On Jan. 6, rioters broke into the U.S. Capitol building and disrupted democracy in action — in the name of saving the United States of America, so-called land of the free, from an election that was not stolen, as they claimed, but free and fair.
In one video taken at the scene, one rioter was heard to say "No breaking or stealing!" and another "We respect our house!" as dozens of people milled through the corridors. "The real invisible enemy is COMMUNISM" read a sign held aloft by yet another rushing up the stairs, numerous "Don't tread on me" flags were in evidence, and at least one Trump flag emblazoned with guns, a quote from the Second Amendment, and the words "law and order," ironically, at its center.
I had started reading “White Freedom: The Racial History of an Idea” the day before. On the day of the riot, I was put to sleep by a surgeon just after the Georgia election runoffs were officially called, and woke up to one push alert after another noting the attack on the Capitol, calling it a domestic terror event, a coup: The language seemed to keep changing — but the meaning was the same. As I devoured “White Freedom” over the coming days, I couldn't stop thinking about how the Capitol riot was directly linked to one of the book's central ideas and, even more specifically, to its opening anecdote about the official recognition that the U.S. Capitol building was built by enslaved people. The book's author, Tyler Stovall, a history professor at U.C. Santa Cruz, could not have foreseen his book's release coming on the heels of such a terrifyingly and precisely relevant event.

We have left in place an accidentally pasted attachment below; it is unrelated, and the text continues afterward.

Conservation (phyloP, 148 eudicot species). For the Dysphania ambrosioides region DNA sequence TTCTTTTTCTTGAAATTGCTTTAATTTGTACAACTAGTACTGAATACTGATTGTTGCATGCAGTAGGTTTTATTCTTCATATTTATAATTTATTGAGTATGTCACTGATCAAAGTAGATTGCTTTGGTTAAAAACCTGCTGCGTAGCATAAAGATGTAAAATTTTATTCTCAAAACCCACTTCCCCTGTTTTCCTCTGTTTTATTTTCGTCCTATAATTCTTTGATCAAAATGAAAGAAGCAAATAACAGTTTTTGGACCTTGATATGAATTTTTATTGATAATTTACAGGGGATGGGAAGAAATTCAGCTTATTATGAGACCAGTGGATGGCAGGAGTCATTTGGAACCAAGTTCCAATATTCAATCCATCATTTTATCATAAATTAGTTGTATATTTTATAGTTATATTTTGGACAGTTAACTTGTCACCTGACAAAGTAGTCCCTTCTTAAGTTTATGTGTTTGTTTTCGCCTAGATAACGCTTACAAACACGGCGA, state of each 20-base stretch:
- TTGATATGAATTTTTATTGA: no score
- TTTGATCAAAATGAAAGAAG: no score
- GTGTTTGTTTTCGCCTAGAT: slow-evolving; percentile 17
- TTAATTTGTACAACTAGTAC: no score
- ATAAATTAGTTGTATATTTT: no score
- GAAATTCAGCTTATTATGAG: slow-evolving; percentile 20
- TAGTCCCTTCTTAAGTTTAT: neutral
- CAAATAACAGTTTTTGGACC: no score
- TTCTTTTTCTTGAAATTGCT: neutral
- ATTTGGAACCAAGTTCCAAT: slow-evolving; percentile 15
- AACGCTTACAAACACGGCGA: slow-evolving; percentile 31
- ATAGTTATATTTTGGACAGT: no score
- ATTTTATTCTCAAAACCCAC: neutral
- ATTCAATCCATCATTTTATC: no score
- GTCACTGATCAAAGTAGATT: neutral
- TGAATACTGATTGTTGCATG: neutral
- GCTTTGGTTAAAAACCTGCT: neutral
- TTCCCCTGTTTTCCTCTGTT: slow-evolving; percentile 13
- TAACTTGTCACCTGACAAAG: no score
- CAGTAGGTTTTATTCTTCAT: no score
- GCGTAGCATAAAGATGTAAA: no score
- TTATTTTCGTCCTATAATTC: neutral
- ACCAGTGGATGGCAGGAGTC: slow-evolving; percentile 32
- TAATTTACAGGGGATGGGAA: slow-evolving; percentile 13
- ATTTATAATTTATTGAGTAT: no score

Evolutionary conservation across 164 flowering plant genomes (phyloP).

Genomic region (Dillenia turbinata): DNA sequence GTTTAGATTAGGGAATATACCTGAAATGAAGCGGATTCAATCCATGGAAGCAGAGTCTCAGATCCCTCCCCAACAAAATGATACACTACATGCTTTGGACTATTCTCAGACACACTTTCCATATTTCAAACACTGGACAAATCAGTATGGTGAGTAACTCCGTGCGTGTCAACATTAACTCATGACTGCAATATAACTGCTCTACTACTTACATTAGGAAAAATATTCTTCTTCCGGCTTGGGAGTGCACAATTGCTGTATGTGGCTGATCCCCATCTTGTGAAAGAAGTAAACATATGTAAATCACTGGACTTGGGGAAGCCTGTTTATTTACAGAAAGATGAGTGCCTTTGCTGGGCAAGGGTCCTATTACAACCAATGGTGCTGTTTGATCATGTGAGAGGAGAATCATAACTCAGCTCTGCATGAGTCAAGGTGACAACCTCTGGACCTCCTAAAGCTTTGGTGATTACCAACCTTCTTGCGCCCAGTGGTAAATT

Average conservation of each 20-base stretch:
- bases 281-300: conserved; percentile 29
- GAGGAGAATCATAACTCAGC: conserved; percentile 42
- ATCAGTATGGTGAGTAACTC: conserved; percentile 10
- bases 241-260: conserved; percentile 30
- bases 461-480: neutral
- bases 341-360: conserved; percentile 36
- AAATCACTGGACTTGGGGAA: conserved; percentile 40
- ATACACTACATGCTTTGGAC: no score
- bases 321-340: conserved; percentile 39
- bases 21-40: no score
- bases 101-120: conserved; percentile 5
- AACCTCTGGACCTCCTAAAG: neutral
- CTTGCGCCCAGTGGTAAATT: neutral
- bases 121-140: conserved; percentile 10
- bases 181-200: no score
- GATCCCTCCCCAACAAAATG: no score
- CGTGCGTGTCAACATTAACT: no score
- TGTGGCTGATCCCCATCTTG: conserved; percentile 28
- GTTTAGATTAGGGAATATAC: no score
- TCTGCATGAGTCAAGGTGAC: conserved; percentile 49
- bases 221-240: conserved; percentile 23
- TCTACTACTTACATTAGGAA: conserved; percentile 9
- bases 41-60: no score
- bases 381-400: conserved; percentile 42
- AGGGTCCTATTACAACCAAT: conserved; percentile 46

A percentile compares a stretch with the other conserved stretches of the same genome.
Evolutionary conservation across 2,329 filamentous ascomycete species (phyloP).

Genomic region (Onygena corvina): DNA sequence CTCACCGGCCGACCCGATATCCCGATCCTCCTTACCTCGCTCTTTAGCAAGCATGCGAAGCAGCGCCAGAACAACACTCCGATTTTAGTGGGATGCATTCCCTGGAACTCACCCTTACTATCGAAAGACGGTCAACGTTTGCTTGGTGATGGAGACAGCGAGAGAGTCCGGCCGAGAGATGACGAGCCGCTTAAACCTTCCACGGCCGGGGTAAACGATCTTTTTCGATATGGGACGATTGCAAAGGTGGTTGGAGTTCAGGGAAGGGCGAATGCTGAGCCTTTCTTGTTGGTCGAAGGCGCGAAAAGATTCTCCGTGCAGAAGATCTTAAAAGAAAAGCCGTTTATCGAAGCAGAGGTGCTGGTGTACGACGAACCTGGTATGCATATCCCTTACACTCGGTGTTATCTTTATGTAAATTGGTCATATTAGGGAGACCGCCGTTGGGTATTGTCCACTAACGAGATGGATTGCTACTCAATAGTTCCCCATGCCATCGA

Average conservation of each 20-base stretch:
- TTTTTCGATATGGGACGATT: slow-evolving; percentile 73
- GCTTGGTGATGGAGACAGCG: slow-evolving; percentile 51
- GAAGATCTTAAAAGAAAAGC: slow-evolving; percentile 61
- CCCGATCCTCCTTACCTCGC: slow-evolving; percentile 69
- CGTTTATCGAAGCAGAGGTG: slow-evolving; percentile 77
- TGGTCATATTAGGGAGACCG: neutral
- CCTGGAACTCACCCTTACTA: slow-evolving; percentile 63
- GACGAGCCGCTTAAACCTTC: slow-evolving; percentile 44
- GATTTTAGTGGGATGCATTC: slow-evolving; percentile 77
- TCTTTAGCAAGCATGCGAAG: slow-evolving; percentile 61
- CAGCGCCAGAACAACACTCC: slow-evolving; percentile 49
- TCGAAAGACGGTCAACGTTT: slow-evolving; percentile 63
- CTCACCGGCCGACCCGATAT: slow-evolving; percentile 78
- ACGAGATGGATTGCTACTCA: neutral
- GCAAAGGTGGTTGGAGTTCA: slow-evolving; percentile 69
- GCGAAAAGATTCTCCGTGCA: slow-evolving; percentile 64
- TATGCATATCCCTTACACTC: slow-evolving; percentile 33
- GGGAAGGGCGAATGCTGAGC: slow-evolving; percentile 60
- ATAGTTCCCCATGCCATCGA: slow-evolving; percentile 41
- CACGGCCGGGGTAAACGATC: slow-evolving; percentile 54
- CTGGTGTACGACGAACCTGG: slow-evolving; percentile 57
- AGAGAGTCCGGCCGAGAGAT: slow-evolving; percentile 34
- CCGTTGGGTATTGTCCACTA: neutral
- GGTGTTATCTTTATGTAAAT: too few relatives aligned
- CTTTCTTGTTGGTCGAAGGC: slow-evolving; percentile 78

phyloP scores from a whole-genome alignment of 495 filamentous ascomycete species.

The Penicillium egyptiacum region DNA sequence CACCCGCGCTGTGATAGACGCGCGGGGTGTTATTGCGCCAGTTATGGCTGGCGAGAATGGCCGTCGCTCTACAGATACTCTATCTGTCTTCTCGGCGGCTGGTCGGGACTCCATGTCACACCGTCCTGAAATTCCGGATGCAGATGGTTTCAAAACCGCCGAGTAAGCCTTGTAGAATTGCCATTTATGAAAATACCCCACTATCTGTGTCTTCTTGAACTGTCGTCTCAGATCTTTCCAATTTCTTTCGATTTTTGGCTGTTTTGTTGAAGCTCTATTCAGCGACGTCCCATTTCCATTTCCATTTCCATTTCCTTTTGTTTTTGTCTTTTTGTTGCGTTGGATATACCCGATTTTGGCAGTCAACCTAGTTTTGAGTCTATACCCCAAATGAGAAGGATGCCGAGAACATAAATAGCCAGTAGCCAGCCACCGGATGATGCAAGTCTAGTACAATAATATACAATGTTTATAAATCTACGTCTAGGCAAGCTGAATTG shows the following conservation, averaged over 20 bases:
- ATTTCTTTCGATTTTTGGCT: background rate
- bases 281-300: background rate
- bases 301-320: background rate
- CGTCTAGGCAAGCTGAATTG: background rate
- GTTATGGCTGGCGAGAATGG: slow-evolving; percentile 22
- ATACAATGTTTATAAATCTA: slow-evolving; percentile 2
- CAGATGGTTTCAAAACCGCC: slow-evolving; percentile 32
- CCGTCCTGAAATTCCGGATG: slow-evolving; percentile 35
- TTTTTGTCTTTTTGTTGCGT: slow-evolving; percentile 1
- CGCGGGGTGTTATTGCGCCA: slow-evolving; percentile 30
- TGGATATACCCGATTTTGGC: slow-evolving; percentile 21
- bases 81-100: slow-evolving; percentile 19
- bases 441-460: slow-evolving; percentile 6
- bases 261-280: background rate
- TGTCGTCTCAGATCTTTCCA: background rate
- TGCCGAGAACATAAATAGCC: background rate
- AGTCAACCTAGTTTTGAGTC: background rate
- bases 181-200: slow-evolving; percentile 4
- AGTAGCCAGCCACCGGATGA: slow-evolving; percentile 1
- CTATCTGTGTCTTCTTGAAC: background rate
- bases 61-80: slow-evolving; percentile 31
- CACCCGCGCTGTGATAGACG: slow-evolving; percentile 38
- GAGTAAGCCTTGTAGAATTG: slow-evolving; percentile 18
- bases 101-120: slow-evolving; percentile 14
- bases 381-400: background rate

“White Freedom's” central focus is the relationship between the concepts of freedom and race as they have come to be understood in the modern world. He argues the concepts developed in tandem, especially since the Enlightenment. Freedom and racism are often seen as opposites in contemporary conversations, and as Stovall writes, "the relationship between them [posit them] as paradoxical and ironic, one due more to human inconsistencies and frailties than to any underlying logics." However, as the trajectory of history that he follows shows, "at its most extreme freedom can be and historically has been a racist ideology."